Accounting and the Sustainability Ethos
Available in 2012
|Callaghan Campus||Semester 1|
Previously offered in 2013, 2011
This Course takes an interdisciplinary approach in introducing third-year Bachelor of Commerce students to ways of facilitating societal learning about sustainable development in the face of increasing environmental degradation and despite uncertainty inherent in the science of climate change. Students will tease out theoretical constructs that should inform any process of measuring attributes of sustainable performance, and will critically evaluate the usefulness of this information to enable society to embark on a journey of engaging with the sustainability ethos in a responsible manner.
On successful completion of the course students will be able to:
1. Demonstrate an integrative understanding of the theoretical concepts supporting the accounting representations of the sustainability processes.
2. Demonstrate current knowledge of developments in thinking about sustainability as a concept.
3. Work independently and collaboratively in critically analysing problem scenarios and employing conceptual social learning constructs to formulate solutions.
4. Identify, analyse, evaluate and communicate information reflective of emergent accounting approaches and contexts.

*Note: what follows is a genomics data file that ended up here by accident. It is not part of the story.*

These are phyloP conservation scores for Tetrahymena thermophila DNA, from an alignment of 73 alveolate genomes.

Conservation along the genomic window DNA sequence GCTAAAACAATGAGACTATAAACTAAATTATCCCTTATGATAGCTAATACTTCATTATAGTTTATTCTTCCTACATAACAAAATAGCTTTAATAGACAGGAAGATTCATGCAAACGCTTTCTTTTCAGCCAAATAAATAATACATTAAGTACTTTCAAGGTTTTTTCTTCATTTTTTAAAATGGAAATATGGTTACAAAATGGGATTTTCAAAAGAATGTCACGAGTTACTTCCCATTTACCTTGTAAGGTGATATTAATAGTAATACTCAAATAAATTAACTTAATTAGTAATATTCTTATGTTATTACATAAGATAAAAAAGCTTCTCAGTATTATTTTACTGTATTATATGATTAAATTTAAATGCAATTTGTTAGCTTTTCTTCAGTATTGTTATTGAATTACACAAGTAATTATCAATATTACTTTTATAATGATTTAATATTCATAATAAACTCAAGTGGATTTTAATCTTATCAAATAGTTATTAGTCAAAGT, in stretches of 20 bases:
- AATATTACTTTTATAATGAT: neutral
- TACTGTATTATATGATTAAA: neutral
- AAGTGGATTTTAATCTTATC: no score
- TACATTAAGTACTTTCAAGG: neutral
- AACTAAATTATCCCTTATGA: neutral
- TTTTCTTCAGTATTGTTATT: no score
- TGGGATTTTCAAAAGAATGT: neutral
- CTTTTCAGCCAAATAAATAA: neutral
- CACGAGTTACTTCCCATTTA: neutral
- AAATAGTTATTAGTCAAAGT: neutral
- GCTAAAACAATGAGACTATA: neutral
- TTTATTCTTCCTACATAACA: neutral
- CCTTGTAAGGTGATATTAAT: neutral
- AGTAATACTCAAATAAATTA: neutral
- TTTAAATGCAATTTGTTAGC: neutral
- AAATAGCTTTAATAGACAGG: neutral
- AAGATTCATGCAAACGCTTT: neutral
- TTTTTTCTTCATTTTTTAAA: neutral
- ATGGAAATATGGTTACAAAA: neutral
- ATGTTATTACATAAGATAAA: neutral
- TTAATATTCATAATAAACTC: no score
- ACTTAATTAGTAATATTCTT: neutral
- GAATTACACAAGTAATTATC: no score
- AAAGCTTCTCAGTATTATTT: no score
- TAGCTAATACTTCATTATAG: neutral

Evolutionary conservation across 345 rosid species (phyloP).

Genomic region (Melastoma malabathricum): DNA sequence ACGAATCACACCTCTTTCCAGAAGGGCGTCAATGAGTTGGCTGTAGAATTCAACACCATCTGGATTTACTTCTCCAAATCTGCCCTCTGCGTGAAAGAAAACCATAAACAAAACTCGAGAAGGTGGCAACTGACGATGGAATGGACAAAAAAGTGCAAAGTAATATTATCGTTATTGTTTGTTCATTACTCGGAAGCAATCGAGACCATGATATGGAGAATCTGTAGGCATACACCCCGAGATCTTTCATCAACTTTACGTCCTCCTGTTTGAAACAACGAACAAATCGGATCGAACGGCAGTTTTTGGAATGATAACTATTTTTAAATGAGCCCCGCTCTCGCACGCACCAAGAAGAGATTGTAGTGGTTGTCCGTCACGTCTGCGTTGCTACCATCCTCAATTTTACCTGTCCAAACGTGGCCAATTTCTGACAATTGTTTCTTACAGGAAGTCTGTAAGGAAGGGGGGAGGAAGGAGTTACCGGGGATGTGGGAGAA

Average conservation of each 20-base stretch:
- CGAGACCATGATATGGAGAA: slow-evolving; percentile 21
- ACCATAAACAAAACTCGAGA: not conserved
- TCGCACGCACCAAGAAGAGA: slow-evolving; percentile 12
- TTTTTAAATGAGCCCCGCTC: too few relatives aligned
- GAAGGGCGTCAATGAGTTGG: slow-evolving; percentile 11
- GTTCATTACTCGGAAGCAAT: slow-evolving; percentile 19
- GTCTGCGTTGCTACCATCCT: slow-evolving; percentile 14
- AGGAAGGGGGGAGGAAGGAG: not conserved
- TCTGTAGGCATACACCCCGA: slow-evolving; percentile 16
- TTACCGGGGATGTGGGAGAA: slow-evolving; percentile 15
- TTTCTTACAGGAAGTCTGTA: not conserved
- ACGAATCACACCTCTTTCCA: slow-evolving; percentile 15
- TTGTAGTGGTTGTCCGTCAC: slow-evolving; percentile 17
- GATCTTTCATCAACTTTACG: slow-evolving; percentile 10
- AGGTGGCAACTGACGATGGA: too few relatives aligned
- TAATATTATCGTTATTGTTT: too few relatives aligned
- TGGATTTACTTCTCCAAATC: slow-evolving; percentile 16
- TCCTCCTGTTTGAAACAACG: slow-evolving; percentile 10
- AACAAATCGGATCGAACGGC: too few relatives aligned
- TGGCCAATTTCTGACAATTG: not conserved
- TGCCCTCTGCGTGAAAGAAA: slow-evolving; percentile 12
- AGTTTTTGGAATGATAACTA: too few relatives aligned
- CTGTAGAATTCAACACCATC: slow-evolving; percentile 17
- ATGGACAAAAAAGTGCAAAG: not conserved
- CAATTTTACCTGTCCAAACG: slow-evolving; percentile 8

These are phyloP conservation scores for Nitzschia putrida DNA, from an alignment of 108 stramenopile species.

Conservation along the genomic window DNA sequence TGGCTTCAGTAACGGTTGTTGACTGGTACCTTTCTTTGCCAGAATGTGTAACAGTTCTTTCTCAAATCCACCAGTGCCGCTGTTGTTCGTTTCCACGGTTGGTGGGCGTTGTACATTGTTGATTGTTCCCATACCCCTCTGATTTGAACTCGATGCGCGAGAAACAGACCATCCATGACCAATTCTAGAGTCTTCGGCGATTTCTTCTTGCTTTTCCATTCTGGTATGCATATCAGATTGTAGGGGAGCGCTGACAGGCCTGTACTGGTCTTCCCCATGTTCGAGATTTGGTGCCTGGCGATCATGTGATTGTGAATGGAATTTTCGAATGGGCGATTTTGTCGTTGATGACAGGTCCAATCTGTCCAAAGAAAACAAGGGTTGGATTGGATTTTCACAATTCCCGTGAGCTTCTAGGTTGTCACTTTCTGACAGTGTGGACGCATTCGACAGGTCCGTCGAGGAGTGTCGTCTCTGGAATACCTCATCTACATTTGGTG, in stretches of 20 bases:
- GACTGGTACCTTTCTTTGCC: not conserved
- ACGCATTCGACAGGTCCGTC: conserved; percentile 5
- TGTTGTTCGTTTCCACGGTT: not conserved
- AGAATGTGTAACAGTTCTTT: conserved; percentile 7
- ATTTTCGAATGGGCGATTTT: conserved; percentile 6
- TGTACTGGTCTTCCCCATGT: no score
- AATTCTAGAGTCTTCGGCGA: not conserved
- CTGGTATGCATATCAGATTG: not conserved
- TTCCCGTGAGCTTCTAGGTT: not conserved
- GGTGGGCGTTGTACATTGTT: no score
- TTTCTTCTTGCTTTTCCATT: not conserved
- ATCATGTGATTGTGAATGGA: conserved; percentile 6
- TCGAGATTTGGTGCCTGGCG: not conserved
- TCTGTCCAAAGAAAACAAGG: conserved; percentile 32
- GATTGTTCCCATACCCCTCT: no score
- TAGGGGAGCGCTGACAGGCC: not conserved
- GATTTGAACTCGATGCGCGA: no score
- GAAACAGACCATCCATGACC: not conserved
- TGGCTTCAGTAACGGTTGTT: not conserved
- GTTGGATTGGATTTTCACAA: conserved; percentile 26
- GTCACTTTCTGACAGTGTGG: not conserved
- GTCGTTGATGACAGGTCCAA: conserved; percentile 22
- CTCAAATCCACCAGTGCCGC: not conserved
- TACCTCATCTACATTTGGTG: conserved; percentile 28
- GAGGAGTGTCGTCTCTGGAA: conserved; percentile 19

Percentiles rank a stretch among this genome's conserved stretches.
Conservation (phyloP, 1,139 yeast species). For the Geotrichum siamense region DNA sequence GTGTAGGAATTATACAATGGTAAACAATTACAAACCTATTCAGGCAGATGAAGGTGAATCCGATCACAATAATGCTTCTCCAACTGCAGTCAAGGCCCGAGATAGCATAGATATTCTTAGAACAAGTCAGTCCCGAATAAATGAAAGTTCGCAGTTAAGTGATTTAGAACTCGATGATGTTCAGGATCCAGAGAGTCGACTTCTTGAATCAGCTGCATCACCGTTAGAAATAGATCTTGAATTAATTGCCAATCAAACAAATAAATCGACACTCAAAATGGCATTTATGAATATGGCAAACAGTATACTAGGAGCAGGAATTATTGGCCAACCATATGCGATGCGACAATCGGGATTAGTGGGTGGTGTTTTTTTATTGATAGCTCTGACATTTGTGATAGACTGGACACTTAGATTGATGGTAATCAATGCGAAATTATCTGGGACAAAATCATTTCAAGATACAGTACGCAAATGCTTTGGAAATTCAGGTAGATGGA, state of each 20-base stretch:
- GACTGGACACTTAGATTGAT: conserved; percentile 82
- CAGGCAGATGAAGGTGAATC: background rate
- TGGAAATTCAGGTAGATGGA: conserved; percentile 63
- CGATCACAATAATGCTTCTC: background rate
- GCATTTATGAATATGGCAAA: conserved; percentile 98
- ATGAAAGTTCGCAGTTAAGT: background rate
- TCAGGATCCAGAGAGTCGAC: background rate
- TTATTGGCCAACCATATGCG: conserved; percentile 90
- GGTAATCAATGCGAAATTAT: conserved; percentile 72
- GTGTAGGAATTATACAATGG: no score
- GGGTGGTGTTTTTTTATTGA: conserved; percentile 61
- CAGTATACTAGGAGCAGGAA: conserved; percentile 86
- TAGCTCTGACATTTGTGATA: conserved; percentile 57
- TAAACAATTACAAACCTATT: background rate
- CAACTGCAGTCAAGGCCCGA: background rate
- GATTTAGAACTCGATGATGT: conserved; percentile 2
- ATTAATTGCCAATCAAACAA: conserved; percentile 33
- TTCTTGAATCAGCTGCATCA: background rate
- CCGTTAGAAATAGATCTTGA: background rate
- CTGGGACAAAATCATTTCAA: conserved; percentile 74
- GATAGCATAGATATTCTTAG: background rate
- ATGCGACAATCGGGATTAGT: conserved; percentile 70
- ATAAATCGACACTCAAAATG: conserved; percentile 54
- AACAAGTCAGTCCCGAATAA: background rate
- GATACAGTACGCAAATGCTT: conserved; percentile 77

5. Incorporate economic, social and ecological sustainability within personal and future professional practice.
The course includes the following topic areas:
1. What is sustainable development? Linking the economy to society and the environment in the context of history of connection between ecology and culture.
2. Overview of components of the sustainability discourse: Measurements (carbon footprint, foodmiles), Market mechanisms (Emissions Trading), Regulatory tools (Carbon tax, Environmental protection agency), bottom-up participation via social learning.
3. Theoretical constructs to engage with (1) and (2): Uncertainty in science of climate change, Beck's risk society, Arygris' double loop learning, Simons' concept of bounded rationality, Newell's psychology of decision making, critical discourse analysis of stakeholder accounts and emergent frameworks of holistic accountability.
4. Measuring consequences of human activities: critique of existing frameworks e.g. conventional accounting, cost benefit analysis, corporate social reporting and triple bottom line accounting.
5. Measuring consequences of human activities: an examination of emergent vehicles of measurement.
6. Accounting and eco-innovation.
7. Benchmarking for sustainability: is it relevant?
8. Waste and sustainability: exploring the connection.
9. Reshaping business ethics to link the economy to society and the environment: Ulrich's Integrative Economic Ethics.
10.Auditing environmental management systems: a universal concept.
11.Governance and climate change: Risk and responsibility (Bulkeley, 2001).
ACFI2003 Management Accounting
Modes of Delivery
Lecture: for 1 hour(s) per Week for Full Term
Seminar: for 2 hour(s) per Week for 12 weeks